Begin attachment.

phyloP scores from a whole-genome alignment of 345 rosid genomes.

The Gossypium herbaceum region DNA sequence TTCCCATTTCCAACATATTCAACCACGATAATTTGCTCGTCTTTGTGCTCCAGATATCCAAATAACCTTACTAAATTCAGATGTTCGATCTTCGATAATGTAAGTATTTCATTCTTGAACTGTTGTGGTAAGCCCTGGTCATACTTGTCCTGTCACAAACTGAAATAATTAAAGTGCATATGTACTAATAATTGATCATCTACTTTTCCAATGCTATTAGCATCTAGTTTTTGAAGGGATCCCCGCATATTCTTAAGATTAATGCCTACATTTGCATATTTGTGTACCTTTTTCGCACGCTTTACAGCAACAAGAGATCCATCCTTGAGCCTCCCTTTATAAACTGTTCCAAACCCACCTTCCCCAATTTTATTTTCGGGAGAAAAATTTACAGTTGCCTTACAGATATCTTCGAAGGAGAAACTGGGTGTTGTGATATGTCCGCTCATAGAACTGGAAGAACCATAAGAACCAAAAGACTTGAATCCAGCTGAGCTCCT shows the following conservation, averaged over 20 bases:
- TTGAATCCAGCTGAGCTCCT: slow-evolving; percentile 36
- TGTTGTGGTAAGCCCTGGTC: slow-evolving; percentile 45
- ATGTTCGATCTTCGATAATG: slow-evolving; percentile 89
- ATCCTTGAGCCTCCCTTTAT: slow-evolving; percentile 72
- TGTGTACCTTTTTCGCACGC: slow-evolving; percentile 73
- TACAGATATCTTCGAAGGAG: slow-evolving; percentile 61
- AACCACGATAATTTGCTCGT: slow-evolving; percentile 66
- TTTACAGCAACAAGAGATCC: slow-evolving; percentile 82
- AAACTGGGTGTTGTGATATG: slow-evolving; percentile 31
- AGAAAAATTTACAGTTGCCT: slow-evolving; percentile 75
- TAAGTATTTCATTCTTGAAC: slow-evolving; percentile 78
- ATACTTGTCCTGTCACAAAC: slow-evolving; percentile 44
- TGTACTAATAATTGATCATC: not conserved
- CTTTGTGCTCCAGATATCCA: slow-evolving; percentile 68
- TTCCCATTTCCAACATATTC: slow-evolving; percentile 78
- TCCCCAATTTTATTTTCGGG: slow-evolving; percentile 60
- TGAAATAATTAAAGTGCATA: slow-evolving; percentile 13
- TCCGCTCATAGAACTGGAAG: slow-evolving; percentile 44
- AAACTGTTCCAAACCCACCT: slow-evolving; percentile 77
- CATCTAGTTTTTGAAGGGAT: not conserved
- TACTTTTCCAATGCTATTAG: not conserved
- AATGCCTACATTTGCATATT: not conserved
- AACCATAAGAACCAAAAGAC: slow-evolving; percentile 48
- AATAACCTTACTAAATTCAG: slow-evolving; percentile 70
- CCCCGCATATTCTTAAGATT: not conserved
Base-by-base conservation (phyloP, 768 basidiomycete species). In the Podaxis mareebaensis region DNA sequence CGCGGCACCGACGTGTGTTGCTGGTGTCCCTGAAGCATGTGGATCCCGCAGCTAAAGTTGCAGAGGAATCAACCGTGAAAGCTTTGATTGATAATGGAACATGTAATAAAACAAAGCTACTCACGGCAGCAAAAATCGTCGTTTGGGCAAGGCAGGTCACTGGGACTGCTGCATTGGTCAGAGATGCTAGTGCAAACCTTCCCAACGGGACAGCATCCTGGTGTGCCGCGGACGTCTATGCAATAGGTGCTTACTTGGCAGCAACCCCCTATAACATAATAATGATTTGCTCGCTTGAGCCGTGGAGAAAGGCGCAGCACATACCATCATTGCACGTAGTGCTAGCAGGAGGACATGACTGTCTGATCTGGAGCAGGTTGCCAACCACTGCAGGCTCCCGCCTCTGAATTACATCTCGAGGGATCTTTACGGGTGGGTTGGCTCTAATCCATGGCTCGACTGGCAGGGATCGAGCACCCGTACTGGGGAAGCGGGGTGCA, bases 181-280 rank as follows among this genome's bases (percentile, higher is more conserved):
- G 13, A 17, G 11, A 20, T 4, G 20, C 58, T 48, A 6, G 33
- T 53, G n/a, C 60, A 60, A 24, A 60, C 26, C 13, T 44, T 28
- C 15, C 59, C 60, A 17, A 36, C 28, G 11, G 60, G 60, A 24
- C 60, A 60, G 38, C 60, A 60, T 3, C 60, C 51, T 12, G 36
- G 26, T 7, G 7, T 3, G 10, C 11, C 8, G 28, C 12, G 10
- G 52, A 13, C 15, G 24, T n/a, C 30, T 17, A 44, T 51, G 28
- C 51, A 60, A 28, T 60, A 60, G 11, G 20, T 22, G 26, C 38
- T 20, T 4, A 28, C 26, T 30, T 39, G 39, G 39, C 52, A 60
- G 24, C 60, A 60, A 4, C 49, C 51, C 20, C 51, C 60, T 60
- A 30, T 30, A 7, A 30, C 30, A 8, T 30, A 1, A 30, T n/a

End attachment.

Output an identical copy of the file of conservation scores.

phyloP scores from a whole-genome alignment of 345 rosid genomes.

The Gossypium herbaceum region DNA sequence TTCCCATTTCCAACATATTCAACCACGATAATTTGCTCGTCTTTGTGCTCCAGATATCCAAATAACCTTACTAAATTCAGATGTTCGATCTTCGATAATGTAAGTATTTCATTCTTGAACTGTTGTGGTAAGCCCTGGTCATACTTGTCCTGTCACAAACTGAAATAATTAAAGTGCATATGTACTAATAATTGATCATCTACTTTTCCAATGCTATTAGCATCTAGTTTTTGAAGGGATCCCCGCATATTCTTAAGATTAATGCCTACATTTGCATATTTGTGTACCTTTTTCGCACGCTTTACAGCAACAAGAGATCCATCCTTGAGCCTCCCTTTATAAACTGTTCCAAACCCACCTTCCCCAATTTTATTTTCGGGAGAAAAATTTACAGTTGCCTTACAGATATCTTCGAAGGAGAAACTGGGTGTTGTGATATGTCCGCTCATAGAACTGGAAGAACCATAAGAACCAAAAGACTTGAATCCAGCTGAGCTCCT shows the following conservation, averaged over 20 bases:
- TTGAATCCAGCTGAGCTCCT: slow-evolving; percentile 36
- TGTTGTGGTAAGCCCTGGTC: slow-evolving; percentile 45
- ATGTTCGATCTTCGATAATG: slow-evolving; percentile 89
- ATCCTTGAGCCTCCCTTTAT: slow-evolving; percentile 72
- TGTGTACCTTTTTCGCACGC: slow-evolving; percentile 73
- TACAGATATCTTCGAAGGAG: slow-evolving; percentile 61
- AACCACGATAATTTGCTCGT: slow-evolving; percentile 66
- TTTACAGCAACAAGAGATCC: slow-evolving; percentile 82
- AAACTGGGTGTTGTGATATG: slow-evolving; percentile 31
- AGAAAAATTTACAGTTGCCT: slow-evolving; percentile 75
- TAAGTATTTCATTCTTGAAC: slow-evolving; percentile 78
- ATACTTGTCCTGTCACAAAC: slow-evolving; percentile 44
- TGTACTAATAATTGATCATC: not conserved
- CTTTGTGCTCCAGATATCCA: slow-evolving; percentile 68
- TTCCCATTTCCAACATATTC: slow-evolving; percentile 78
- TCCCCAATTTTATTTTCGGG: slow-evolving; percentile 60
- TGAAATAATTAAAGTGCATA: slow-evolving; percentile 13
- TCCGCTCATAGAACTGGAAG: slow-evolving; percentile 44
- AAACTGTTCCAAACCCACCT: slow-evolving; percentile 77
- CATCTAGTTTTTGAAGGGAT: not conserved
- TACTTTTCCAATGCTATTAG: not conserved
- AATGCCTACATTTGCATATT: not conserved
- AACCATAAGAACCAAAAGAC: slow-evolving; percentile 48
- AATAACCTTACTAAATTCAG: slow-evolving; percentile 70
- CCCCGCATATTCTTAAGATT: not conserved
Base-by-base conservation (phyloP, 768 basidiomycete species). In the Podaxis mareebaensis region DNA sequence CGCGGCACCGACGTGTGTTGCTGGTGTCCCTGAAGCATGTGGATCCCGCAGCTAAAGTTGCAGAGGAATCAACCGTGAAAGCTTTGATTGATAATGGAACATGTAATAAAACAAAGCTACTCACGGCAGCAAAAATCGTCGTTTGGGCAAGGCAGGTCACTGGGACTGCTGCATTGGTCAGAGATGCTAGTGCAAACCTTCCCAACGGGACAGCATCCTGGTGTGCCGCGGACGTCTATGCAATAGGTGCTTACTTGGCAGCAACCCCCTATAACATAATAATGATTTGCTCGCTTGAGCCGTGGAGAAAGGCGCAGCACATACCATCATTGCACGTAGTGCTAGCAGGAGGACATGACTGTCTGATCTGGAGCAGGTTGCCAACCACTGCAGGCTCCCGCCTCTGAATTACATCTCGAGGGATCTTTACGGGTGGGTTGGCTCTAATCCATGGCTCGACTGGCAGGGATCGAGCACCCGTACTGGGGAAGCGGGGTGCA, bases 181-280 rank as follows among this genome's bases (percentile, higher is more conserved):
- G 13, A 17, G 11, A 20, T 4, G 20, C 58, T 48, A 6, G 33
- T 53, G n/a, C 60, A 60, A 24, A 60, C 26, C 13, T 44, T 28
- C 15, C 59, C 60, A 17, A 36, C 28, G 11, G 60, G 60, A 24
- C 60, A 60, G 38, C 60, A 60, T 3, C 60, C 51, T 12, G 36
- G 26, T 7, G 7, T 3, G 10, C 11, C 8, G 28, C 12, G 10
- G 52, A 13, C 15, G 24, T n/a, C 30, T 17, A 44, T 51, G 28
- C 51, A 60, A 28, T 60, A 60, G 11, G 20, T 22, G 26, C 38
- T 20, T 4, A 28, C 26, T 30, T 39, G 39, G 39, C 52, A 60
- G 24, C 60, A 60, A 4, C 49, C 51, C 20, C 51, C 60, T 60
- A 30, T 30, A 7, A 30, C 30, A 8, T 30, A 1, A 30, T n/a